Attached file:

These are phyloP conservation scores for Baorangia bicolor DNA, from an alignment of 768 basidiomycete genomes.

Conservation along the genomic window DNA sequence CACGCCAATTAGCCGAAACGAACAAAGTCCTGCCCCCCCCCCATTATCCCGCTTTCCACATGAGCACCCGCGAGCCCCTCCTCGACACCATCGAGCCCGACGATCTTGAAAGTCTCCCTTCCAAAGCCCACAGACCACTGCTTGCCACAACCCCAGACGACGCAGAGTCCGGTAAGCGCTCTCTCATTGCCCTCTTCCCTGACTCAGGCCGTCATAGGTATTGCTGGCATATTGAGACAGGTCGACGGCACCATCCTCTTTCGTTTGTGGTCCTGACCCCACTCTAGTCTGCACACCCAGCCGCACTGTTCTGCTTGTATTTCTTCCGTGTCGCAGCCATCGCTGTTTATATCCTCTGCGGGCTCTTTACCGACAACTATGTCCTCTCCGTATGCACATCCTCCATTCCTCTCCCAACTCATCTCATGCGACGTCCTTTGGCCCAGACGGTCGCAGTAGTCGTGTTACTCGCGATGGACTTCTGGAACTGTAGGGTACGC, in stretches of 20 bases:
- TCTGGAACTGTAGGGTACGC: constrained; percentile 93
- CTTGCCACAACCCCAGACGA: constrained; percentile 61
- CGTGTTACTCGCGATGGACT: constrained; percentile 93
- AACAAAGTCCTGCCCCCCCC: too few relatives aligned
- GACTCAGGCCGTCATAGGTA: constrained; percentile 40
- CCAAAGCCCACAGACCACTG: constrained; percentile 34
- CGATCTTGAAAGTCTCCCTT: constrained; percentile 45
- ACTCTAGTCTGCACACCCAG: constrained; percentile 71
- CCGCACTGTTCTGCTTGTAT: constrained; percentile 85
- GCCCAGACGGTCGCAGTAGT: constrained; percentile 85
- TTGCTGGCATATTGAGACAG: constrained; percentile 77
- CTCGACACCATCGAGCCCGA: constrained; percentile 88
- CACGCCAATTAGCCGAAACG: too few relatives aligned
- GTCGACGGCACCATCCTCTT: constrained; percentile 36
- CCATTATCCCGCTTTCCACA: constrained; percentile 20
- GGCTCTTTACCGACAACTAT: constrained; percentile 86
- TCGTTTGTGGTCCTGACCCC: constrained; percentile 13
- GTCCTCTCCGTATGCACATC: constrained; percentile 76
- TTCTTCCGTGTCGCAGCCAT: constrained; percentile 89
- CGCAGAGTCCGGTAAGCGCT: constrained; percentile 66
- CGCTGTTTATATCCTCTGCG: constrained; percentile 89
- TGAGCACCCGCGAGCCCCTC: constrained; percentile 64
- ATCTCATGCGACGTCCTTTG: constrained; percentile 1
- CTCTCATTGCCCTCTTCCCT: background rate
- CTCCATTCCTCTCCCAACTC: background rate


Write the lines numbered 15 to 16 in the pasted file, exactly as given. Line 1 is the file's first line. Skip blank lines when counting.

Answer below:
- CACGCCAATTAGCCGAAACG: too few relatives aligned
- GTCGACGGCACCATCCTCTT: constrained; percentile 36